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Data & Trends

What 2011 GMAC Data Mean for Different Programs

With more than a quarter million exams delivered annually, GMAT volume worldwide remains robust. A total of 258,192 tests were taken in the testing year ending June 30, 2011—down just 2.2 percent from last year and just 3 percent from the 2009 peak, when the Great Recession drove unemployed workers to graduate management programs.

Yet school professionals may find that, depending on where their schools are located and the type of programs they offer, overall GMAT test volume statistics may not reflect what’s happening in their applicant pools.

Whereas the percentage of GMAT scores sent to MBA programs was 79 percent for North American citizens, those figures drop to just 50 percent for Europe, whose citizens send nearly as many scores (42 percent) to specialized master’s degree programs.

“The ‘big picture’ painted by GMAT volume statistics actually yield numerous trends that can help schools understand the graduate management marketplace,” said Michelle Sparkman Renz, director of research communications. “Combined with our survey research that is facilitated by schools, these trends take on additional meaning for each program depending on their goals.”

For example, Sparkman Renz said, there are dramatic demographic differences in the profile of candidates sending scores to different types of programs.  Those sending scores to specialized master’s programs tend to be younger and have less work experience. And, they are more likely to be female. This is echoed in findings reported by admission offices in this year’s GMAC Application Trends Survey.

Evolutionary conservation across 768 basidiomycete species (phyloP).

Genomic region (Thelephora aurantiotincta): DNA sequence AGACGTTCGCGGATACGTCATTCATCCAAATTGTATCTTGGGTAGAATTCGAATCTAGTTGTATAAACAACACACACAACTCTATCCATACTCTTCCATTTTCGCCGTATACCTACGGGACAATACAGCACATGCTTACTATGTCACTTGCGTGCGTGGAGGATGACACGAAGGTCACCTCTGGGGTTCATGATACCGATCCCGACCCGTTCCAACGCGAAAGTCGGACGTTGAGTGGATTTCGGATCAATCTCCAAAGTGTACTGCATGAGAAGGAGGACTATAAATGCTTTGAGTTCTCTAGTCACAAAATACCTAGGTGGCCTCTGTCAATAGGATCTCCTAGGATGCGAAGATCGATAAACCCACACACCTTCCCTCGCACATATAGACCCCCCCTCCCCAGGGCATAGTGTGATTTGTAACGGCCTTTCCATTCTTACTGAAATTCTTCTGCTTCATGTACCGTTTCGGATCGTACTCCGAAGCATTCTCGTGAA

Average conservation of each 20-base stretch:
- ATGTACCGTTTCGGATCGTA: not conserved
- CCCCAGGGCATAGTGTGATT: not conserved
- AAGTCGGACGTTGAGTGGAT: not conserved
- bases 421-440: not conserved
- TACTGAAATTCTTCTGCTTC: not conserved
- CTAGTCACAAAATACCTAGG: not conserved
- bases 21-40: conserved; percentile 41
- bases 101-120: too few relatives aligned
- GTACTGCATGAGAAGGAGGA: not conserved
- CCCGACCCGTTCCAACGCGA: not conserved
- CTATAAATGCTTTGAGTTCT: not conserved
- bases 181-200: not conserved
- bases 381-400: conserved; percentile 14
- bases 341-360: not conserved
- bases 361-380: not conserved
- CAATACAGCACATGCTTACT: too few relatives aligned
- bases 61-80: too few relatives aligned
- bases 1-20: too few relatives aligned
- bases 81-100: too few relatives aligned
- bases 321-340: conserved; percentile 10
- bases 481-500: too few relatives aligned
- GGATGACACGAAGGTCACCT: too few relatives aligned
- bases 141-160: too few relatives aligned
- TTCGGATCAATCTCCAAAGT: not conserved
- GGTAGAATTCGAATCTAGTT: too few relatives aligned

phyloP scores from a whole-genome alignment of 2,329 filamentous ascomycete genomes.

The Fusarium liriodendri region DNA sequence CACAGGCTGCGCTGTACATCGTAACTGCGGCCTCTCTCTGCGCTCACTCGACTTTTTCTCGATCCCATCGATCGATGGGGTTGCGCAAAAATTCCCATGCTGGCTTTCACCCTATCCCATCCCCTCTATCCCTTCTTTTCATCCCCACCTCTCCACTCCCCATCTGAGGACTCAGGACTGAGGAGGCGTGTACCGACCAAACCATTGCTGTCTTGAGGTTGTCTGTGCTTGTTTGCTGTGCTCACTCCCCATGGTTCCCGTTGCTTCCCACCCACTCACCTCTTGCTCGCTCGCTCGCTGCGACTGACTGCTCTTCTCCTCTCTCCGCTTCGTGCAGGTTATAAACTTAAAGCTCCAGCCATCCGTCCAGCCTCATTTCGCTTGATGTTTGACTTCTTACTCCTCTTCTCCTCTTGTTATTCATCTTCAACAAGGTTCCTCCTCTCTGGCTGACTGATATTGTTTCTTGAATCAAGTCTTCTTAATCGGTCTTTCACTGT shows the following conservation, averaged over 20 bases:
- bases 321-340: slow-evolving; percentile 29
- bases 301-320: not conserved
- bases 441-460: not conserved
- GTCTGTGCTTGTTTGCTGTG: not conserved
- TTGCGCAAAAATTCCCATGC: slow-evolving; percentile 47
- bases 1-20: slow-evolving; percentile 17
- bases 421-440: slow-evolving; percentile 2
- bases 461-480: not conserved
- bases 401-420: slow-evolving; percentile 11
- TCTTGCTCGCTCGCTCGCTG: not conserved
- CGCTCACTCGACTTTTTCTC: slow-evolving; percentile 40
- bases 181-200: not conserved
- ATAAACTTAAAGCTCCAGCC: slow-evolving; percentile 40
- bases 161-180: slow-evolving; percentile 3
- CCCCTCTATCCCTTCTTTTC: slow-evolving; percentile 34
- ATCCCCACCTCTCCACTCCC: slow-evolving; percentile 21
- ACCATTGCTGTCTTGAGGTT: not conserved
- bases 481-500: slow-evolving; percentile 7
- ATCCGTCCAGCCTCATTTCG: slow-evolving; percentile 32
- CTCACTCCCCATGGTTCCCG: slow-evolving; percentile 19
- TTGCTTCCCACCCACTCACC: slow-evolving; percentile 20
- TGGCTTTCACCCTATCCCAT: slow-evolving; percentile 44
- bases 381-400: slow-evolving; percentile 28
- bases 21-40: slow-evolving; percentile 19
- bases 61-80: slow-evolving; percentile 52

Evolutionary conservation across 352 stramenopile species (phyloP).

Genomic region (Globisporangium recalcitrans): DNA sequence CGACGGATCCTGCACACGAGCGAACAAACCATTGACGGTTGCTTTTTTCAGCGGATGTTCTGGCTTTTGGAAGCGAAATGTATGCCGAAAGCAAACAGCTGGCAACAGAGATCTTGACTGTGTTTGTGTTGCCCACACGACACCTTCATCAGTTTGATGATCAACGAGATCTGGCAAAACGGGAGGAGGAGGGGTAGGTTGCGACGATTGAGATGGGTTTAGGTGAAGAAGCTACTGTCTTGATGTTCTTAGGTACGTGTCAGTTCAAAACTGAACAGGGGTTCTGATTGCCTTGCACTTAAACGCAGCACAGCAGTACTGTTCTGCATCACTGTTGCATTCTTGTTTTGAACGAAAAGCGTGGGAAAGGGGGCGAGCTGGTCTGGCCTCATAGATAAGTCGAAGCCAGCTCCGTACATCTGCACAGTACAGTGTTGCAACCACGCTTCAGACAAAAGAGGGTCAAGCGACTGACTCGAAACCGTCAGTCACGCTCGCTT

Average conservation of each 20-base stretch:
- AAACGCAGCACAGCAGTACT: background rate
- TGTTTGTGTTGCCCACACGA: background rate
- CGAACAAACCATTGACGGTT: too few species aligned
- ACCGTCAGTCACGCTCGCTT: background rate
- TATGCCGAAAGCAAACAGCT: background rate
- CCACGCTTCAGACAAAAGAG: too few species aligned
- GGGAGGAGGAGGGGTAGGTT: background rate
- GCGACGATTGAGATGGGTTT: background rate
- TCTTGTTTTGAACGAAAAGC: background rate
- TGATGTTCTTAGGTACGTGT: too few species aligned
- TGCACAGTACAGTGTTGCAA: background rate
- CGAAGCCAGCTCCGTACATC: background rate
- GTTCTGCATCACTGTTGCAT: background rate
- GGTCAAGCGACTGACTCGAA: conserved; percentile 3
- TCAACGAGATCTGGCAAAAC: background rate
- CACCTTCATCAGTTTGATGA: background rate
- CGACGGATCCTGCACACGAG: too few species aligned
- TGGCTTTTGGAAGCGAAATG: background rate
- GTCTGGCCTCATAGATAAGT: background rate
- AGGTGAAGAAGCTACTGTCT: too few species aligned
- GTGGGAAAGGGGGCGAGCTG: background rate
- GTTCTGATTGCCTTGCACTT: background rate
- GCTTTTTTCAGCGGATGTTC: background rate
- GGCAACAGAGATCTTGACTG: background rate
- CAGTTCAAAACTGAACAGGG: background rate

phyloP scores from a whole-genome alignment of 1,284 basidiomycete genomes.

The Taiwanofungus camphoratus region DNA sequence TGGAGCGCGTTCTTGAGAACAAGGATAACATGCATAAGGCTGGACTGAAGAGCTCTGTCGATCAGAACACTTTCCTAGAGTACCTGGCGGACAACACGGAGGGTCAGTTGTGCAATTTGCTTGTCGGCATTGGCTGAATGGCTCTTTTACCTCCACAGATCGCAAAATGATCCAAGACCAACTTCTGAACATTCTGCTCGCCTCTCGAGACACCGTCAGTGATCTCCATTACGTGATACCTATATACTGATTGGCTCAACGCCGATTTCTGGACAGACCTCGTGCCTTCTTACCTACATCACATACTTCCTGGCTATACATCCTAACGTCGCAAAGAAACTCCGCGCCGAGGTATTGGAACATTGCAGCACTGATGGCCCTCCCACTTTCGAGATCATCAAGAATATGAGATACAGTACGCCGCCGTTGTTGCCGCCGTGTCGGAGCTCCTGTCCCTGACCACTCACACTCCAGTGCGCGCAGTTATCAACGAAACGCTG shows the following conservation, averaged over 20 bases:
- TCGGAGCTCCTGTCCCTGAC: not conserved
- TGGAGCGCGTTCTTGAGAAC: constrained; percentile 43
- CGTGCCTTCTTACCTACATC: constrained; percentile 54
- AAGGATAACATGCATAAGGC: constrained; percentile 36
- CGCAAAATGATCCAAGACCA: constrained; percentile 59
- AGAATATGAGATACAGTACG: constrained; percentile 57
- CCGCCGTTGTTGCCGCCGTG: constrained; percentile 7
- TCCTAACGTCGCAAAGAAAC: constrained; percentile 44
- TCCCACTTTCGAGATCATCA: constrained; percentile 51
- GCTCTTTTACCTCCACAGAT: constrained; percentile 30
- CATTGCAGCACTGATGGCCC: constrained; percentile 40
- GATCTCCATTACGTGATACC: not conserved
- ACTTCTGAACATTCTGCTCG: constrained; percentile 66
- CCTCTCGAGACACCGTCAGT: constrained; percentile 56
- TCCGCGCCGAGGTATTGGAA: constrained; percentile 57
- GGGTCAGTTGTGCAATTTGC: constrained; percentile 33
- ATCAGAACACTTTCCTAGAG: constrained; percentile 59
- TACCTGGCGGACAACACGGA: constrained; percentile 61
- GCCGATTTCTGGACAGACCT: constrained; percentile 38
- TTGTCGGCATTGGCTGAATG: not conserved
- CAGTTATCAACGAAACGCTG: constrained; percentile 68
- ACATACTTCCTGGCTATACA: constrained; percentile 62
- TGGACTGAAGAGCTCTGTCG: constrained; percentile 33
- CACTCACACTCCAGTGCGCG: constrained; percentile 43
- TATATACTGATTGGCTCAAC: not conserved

In addition, citizens from different countries send test scores to overseas, regional, and domestic programs at vastly different rates.

Join Our Free Webinar to Dig Deeper

The GMAC Professional Development department will be hosting a free webinar featuring key GMAC research trends from 2011 at 11:30 a.m. EST on Wednesday, December 14. The online session, open to all schools that use the GMAT exam, will explore underlying trends in this year’s GMAT test taker data and survey findings, including the recently released Profile of GMAT Candidates 2011, GMAC’s annual statistical yearbook of test volume trends. For those unable to join the live online session, the archived recording and slides will be available for all schools with official GMAT score receiving codes.  

Get Your School Involved

In addition, the GMAC research team is recruiting graduate management programs to participate in student and employer research for 2012. Participating schools receive early access to the research reports and comprehensive data, as well as interactive benchmarking reports that allow them to compare finds for their school to aggregate data from five or more peer schools. Sign up by January 27, 2012.

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